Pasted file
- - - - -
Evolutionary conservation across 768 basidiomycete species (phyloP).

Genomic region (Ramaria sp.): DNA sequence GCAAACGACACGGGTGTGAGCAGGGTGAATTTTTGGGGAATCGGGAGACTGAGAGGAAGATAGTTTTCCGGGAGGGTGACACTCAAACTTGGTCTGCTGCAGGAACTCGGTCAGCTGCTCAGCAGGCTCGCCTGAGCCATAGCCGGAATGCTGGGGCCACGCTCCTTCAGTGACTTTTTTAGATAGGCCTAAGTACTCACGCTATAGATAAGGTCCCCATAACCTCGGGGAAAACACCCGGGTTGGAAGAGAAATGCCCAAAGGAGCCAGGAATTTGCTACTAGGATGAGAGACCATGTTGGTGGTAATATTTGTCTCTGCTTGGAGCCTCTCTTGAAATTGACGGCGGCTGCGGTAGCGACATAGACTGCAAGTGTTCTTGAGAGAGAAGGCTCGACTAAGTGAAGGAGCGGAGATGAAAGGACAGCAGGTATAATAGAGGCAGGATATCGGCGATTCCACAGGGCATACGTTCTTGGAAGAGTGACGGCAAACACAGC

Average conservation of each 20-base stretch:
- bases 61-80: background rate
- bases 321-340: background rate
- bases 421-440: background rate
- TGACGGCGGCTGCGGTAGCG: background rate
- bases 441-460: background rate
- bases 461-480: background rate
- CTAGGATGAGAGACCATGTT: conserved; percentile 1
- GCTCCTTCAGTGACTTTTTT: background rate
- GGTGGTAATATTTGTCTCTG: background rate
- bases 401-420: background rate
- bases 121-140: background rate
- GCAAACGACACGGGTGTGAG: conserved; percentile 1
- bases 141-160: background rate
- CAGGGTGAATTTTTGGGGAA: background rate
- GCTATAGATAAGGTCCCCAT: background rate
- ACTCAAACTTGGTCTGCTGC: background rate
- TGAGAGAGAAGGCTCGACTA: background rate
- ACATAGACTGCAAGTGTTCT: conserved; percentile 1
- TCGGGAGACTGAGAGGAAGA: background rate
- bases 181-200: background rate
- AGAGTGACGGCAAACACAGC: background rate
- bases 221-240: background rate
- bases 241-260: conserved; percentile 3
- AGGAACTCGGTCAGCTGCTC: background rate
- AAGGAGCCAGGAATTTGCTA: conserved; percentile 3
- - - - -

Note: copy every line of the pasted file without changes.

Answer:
Evolutionary conservation across 768 basidiomycete species (phyloP).

Genomic region (Ramaria sp.): DNA sequence GCAAACGACACGGGTGTGAGCAGGGTGAATTTTTGGGGAATCGGGAGACTGAGAGGAAGATAGTTTTCCGGGAGGGTGACACTCAAACTTGGTCTGCTGCAGGAACTCGGTCAGCTGCTCAGCAGGCTCGCCTGAGCCATAGCCGGAATGCTGGGGCCACGCTCCTTCAGTGACTTTTTTAGATAGGCCTAAGTACTCACGCTATAGATAAGGTCCCCATAACCTCGGGGAAAACACCCGGGTTGGAAGAGAAATGCCCAAAGGAGCCAGGAATTTGCTACTAGGATGAGAGACCATGTTGGTGGTAATATTTGTCTCTGCTTGGAGCCTCTCTTGAAATTGACGGCGGCTGCGGTAGCGACATAGACTGCAAGTGTTCTTGAGAGAGAAGGCTCGACTAAGTGAAGGAGCGGAGATGAAAGGACAGCAGGTATAATAGAGGCAGGATATCGGCGATTCCACAGGGCATACGTTCTTGGAAGAGTGACGGCAAACACAGC

Average conservation of each 20-base stretch:
- bases 61-80: background rate
- bases 321-340: background rate
- bases 421-440: background rate
- TGACGGCGGCTGCGGTAGCG: background rate
- bases 441-460: background rate
- bases 461-480: background rate
- CTAGGATGAGAGACCATGTT: conserved; percentile 1
- GCTCCTTCAGTGACTTTTTT: background rate
- GGTGGTAATATTTGTCTCTG: background rate
- bases 401-420: background rate
- bases 121-140: background rate
- GCAAACGACACGGGTGTGAG: conserved; percentile 1
- bases 141-160: background rate
- CAGGGTGAATTTTTGGGGAA: background rate
- GCTATAGATAAGGTCCCCAT: background rate
- ACTCAAACTTGGTCTGCTGC: background rate
- TGAGAGAGAAGGCTCGACTA: background rate
- ACATAGACTGCAAGTGTTCT: conserved; percentile 1
- TCGGGAGACTGAGAGGAAGA: background rate
- bases 181-200: background rate
- AGAGTGACGGCAAACACAGC: background rate
- bases 221-240: background rate
- bases 241-260: conserved; percentile 3
- AGGAACTCGGTCAGCTGCTC: background rate
- AAGGAGCCAGGAATTTGCTA: conserved; percentile 3